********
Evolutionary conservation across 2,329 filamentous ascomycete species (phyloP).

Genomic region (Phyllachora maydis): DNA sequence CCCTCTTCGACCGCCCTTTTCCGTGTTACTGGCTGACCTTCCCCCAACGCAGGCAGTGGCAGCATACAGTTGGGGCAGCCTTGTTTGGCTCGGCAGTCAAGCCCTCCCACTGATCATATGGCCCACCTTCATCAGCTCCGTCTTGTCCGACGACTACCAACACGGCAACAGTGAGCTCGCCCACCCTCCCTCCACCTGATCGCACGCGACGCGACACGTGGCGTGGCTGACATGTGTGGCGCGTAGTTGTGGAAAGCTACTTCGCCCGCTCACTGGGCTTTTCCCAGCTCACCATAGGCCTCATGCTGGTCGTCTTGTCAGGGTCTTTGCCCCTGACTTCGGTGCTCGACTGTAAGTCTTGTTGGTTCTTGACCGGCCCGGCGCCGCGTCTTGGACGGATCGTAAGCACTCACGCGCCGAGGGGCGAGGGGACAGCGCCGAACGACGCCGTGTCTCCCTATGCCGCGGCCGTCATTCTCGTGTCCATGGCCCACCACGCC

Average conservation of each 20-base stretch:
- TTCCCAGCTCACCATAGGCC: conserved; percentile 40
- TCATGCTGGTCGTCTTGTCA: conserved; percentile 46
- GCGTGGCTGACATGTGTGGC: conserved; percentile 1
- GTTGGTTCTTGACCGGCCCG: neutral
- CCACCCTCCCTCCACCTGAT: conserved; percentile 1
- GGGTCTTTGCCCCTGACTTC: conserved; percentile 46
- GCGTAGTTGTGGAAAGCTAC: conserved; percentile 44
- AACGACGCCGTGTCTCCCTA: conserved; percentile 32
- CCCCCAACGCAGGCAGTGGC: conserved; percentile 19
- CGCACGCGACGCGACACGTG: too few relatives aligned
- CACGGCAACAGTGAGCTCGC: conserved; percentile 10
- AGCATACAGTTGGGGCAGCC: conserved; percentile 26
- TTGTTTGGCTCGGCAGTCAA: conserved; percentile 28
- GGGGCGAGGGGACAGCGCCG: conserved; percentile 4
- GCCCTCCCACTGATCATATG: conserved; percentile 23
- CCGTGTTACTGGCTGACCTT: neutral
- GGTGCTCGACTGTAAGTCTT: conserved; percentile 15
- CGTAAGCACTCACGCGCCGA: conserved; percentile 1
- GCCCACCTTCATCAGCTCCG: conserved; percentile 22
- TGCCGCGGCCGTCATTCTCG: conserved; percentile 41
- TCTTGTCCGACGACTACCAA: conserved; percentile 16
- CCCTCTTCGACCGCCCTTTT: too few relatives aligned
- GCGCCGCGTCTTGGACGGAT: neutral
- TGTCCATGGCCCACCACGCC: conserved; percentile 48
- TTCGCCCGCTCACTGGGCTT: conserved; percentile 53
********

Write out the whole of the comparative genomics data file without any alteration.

Evolutionary conservation across 2,329 filamentous ascomycete species (phyloP).

Genomic region (Phyllachora maydis): DNA sequence CCCTCTTCGACCGCCCTTTTCCGTGTTACTGGCTGACCTTCCCCCAACGCAGGCAGTGGCAGCATACAGTTGGGGCAGCCTTGTTTGGCTCGGCAGTCAAGCCCTCCCACTGATCATATGGCCCACCTTCATCAGCTCCGTCTTGTCCGACGACTACCAACACGGCAACAGTGAGCTCGCCCACCCTCCCTCCACCTGATCGCACGCGACGCGACACGTGGCGTGGCTGACATGTGTGGCGCGTAGTTGTGGAAAGCTACTTCGCCCGCTCACTGGGCTTTTCCCAGCTCACCATAGGCCTCATGCTGGTCGTCTTGTCAGGGTCTTTGCCCCTGACTTCGGTGCTCGACTGTAAGTCTTGTTGGTTCTTGACCGGCCCGGCGCCGCGTCTTGGACGGATCGTAAGCACTCACGCGCCGAGGGGCGAGGGGACAGCGCCGAACGACGCCGTGTCTCCCTATGCCGCGGCCGTCATTCTCGTGTCCATGGCCCACCACGCC

Average conservation of each 20-base stretch:
- TTCCCAGCTCACCATAGGCC: conserved; percentile 40
- TCATGCTGGTCGTCTTGTCA: conserved; percentile 46
- GCGTGGCTGACATGTGTGGC: conserved; percentile 1
- GTTGGTTCTTGACCGGCCCG: neutral
- CCACCCTCCCTCCACCTGAT: conserved; percentile 1
- GGGTCTTTGCCCCTGACTTC: conserved; percentile 46
- GCGTAGTTGTGGAAAGCTAC: conserved; percentile 44
- AACGACGCCGTGTCTCCCTA: conserved; percentile 32
- CCCCCAACGCAGGCAGTGGC: conserved; percentile 19
- CGCACGCGACGCGACACGTG: too few relatives aligned
- CACGGCAACAGTGAGCTCGC: conserved; percentile 10
- AGCATACAGTTGGGGCAGCC: conserved; percentile 26
- TTGTTTGGCTCGGCAGTCAA: conserved; percentile 28
- GGGGCGAGGGGACAGCGCCG: conserved; percentile 4
- GCCCTCCCACTGATCATATG: conserved; percentile 23
- CCGTGTTACTGGCTGACCTT: neutral
- GGTGCTCGACTGTAAGTCTT: conserved; percentile 15
- CGTAAGCACTCACGCGCCGA: conserved; percentile 1
- GCCCACCTTCATCAGCTCCG: conserved; percentile 22
- TGCCGCGGCCGTCATTCTCG: conserved; percentile 41
- TCTTGTCCGACGACTACCAA: conserved; percentile 16
- CCCTCTTCGACCGCCCTTTT: too few relatives aligned
- GCGCCGCGTCTTGGACGGAT: neutral
- TGTCCATGGCCCACCACGCC: conserved; percentile 48
- TTCGCCCGCTCACTGGGCTT: conserved; percentile 53